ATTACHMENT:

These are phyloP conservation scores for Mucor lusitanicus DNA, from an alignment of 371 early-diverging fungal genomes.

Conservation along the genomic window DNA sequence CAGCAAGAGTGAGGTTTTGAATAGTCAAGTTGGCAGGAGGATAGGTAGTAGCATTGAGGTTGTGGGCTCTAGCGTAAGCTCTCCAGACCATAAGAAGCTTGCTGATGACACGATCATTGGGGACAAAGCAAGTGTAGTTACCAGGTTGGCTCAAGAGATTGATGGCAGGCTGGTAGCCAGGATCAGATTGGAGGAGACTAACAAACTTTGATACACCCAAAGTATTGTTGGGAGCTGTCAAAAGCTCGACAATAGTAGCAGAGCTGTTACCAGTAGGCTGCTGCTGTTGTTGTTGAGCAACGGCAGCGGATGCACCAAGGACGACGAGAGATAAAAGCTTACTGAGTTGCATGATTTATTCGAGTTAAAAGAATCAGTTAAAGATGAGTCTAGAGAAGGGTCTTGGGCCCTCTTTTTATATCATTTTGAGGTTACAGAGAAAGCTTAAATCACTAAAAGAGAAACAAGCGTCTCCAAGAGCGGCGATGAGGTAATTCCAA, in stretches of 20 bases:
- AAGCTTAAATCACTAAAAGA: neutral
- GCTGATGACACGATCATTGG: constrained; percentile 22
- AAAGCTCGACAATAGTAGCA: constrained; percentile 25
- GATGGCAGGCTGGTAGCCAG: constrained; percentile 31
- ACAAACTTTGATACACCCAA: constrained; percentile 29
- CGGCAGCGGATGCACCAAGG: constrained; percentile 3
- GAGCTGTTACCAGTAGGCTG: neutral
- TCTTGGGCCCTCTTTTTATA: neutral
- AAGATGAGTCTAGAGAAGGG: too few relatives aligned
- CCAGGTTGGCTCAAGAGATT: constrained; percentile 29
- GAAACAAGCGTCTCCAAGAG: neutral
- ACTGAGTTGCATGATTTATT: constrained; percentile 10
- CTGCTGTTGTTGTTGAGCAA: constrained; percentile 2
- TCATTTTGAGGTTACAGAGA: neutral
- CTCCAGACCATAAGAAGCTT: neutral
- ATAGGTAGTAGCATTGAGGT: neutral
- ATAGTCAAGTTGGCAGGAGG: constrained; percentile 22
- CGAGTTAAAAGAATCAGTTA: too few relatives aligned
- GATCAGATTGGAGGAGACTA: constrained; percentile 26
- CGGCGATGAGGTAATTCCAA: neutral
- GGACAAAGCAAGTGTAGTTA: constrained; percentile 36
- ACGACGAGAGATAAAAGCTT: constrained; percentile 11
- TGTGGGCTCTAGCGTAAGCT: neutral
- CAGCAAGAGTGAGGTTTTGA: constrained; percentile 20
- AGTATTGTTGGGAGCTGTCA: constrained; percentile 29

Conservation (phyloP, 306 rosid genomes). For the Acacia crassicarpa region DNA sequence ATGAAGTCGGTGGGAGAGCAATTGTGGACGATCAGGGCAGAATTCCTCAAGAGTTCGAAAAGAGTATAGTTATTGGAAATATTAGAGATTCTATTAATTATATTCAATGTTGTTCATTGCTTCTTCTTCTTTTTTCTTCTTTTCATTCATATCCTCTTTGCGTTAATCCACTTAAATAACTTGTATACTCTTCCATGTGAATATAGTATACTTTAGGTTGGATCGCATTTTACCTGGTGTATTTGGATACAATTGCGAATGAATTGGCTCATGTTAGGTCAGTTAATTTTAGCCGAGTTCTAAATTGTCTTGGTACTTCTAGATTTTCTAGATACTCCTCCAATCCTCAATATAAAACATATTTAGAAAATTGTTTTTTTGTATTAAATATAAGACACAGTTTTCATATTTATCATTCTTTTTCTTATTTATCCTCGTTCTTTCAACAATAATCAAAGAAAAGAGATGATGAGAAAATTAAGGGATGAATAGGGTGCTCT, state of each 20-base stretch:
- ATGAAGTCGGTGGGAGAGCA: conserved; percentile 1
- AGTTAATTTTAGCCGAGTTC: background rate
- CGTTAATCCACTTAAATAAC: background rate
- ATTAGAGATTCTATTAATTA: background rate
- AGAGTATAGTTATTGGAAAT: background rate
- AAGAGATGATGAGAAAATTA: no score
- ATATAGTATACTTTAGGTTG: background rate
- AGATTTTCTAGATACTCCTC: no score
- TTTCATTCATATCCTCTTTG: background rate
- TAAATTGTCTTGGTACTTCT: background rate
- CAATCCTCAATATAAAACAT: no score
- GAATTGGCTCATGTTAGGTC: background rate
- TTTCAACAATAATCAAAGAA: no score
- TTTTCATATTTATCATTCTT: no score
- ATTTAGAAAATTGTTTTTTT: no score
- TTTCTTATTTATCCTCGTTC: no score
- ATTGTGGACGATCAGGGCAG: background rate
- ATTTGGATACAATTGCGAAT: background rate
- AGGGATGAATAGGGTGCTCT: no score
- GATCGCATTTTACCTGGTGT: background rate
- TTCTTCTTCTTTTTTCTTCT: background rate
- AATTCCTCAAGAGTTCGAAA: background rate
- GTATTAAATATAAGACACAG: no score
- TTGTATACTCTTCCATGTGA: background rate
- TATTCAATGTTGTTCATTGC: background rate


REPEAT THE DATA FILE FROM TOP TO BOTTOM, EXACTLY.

These are phyloP conservation scores for Mucor lusitanicus DNA, from an alignment of 371 early-diverging fungal genomes.

Conservation along the genomic window DNA sequence CAGCAAGAGTGAGGTTTTGAATAGTCAAGTTGGCAGGAGGATAGGTAGTAGCATTGAGGTTGTGGGCTCTAGCGTAAGCTCTCCAGACCATAAGAAGCTTGCTGATGACACGATCATTGGGGACAAAGCAAGTGTAGTTACCAGGTTGGCTCAAGAGATTGATGGCAGGCTGGTAGCCAGGATCAGATTGGAGGAGACTAACAAACTTTGATACACCCAAAGTATTGTTGGGAGCTGTCAAAAGCTCGACAATAGTAGCAGAGCTGTTACCAGTAGGCTGCTGCTGTTGTTGTTGAGCAACGGCAGCGGATGCACCAAGGACGACGAGAGATAAAAGCTTACTGAGTTGCATGATTTATTCGAGTTAAAAGAATCAGTTAAAGATGAGTCTAGAGAAGGGTCTTGGGCCCTCTTTTTATATCATTTTGAGGTTACAGAGAAAGCTTAAATCACTAAAAGAGAAACAAGCGTCTCCAAGAGCGGCGATGAGGTAATTCCAA, in stretches of 20 bases:
- AAGCTTAAATCACTAAAAGA: neutral
- GCTGATGACACGATCATTGG: constrained; percentile 22
- AAAGCTCGACAATAGTAGCA: constrained; percentile 25
- GATGGCAGGCTGGTAGCCAG: constrained; percentile 31
- ACAAACTTTGATACACCCAA: constrained; percentile 29
- CGGCAGCGGATGCACCAAGG: constrained; percentile 3
- GAGCTGTTACCAGTAGGCTG: neutral
- TCTTGGGCCCTCTTTTTATA: neutral
- AAGATGAGTCTAGAGAAGGG: too few relatives aligned
- CCAGGTTGGCTCAAGAGATT: constrained; percentile 29
- GAAACAAGCGTCTCCAAGAG: neutral
- ACTGAGTTGCATGATTTATT: constrained; percentile 10
- CTGCTGTTGTTGTTGAGCAA: constrained; percentile 2
- TCATTTTGAGGTTACAGAGA: neutral
- CTCCAGACCATAAGAAGCTT: neutral
- ATAGGTAGTAGCATTGAGGT: neutral
- ATAGTCAAGTTGGCAGGAGG: constrained; percentile 22
- CGAGTTAAAAGAATCAGTTA: too few relatives aligned
- GATCAGATTGGAGGAGACTA: constrained; percentile 26
- CGGCGATGAGGTAATTCCAA: neutral
- GGACAAAGCAAGTGTAGTTA: constrained; percentile 36
- ACGACGAGAGATAAAAGCTT: constrained; percentile 11
- TGTGGGCTCTAGCGTAAGCT: neutral
- CAGCAAGAGTGAGGTTTTGA: constrained; percentile 20
- AGTATTGTTGGGAGCTGTCA: constrained; percentile 29

Conservation (phyloP, 306 rosid genomes). For the Acacia crassicarpa region DNA sequence ATGAAGTCGGTGGGAGAGCAATTGTGGACGATCAGGGCAGAATTCCTCAAGAGTTCGAAAAGAGTATAGTTATTGGAAATATTAGAGATTCTATTAATTATATTCAATGTTGTTCATTGCTTCTTCTTCTTTTTTCTTCTTTTCATTCATATCCTCTTTGCGTTAATCCACTTAAATAACTTGTATACTCTTCCATGTGAATATAGTATACTTTAGGTTGGATCGCATTTTACCTGGTGTATTTGGATACAATTGCGAATGAATTGGCTCATGTTAGGTCAGTTAATTTTAGCCGAGTTCTAAATTGTCTTGGTACTTCTAGATTTTCTAGATACTCCTCCAATCCTCAATATAAAACATATTTAGAAAATTGTTTTTTTGTATTAAATATAAGACACAGTTTTCATATTTATCATTCTTTTTCTTATTTATCCTCGTTCTTTCAACAATAATCAAAGAAAAGAGATGATGAGAAAATTAAGGGATGAATAGGGTGCTCT, state of each 20-base stretch:
- ATGAAGTCGGTGGGAGAGCA: conserved; percentile 1
- AGTTAATTTTAGCCGAGTTC: background rate
- CGTTAATCCACTTAAATAAC: background rate
- ATTAGAGATTCTATTAATTA: background rate
- AGAGTATAGTTATTGGAAAT: background rate
- AAGAGATGATGAGAAAATTA: no score
- ATATAGTATACTTTAGGTTG: background rate
- AGATTTTCTAGATACTCCTC: no score
- TTTCATTCATATCCTCTTTG: background rate
- TAAATTGTCTTGGTACTTCT: background rate
- CAATCCTCAATATAAAACAT: no score
- GAATTGGCTCATGTTAGGTC: background rate
- TTTCAACAATAATCAAAGAA: no score
- TTTTCATATTTATCATTCTT: no score
- ATTTAGAAAATTGTTTTTTT: no score
- TTTCTTATTTATCCTCGTTC: no score
- ATTGTGGACGATCAGGGCAG: background rate
- ATTTGGATACAATTGCGAAT: background rate
- AGGGATGAATAGGGTGCTCT: no score
- GATCGCATTTTACCTGGTGT: background rate
- TTCTTCTTCTTTTTTCTTCT: background rate
- AATTCCTCAAGAGTTCGAAA: background rate
- GTATTAAATATAAGACACAG: no score
- TTGTATACTCTTCCATGTGA: background rate
- TATTCAATGTTGTTCATTGC: background rate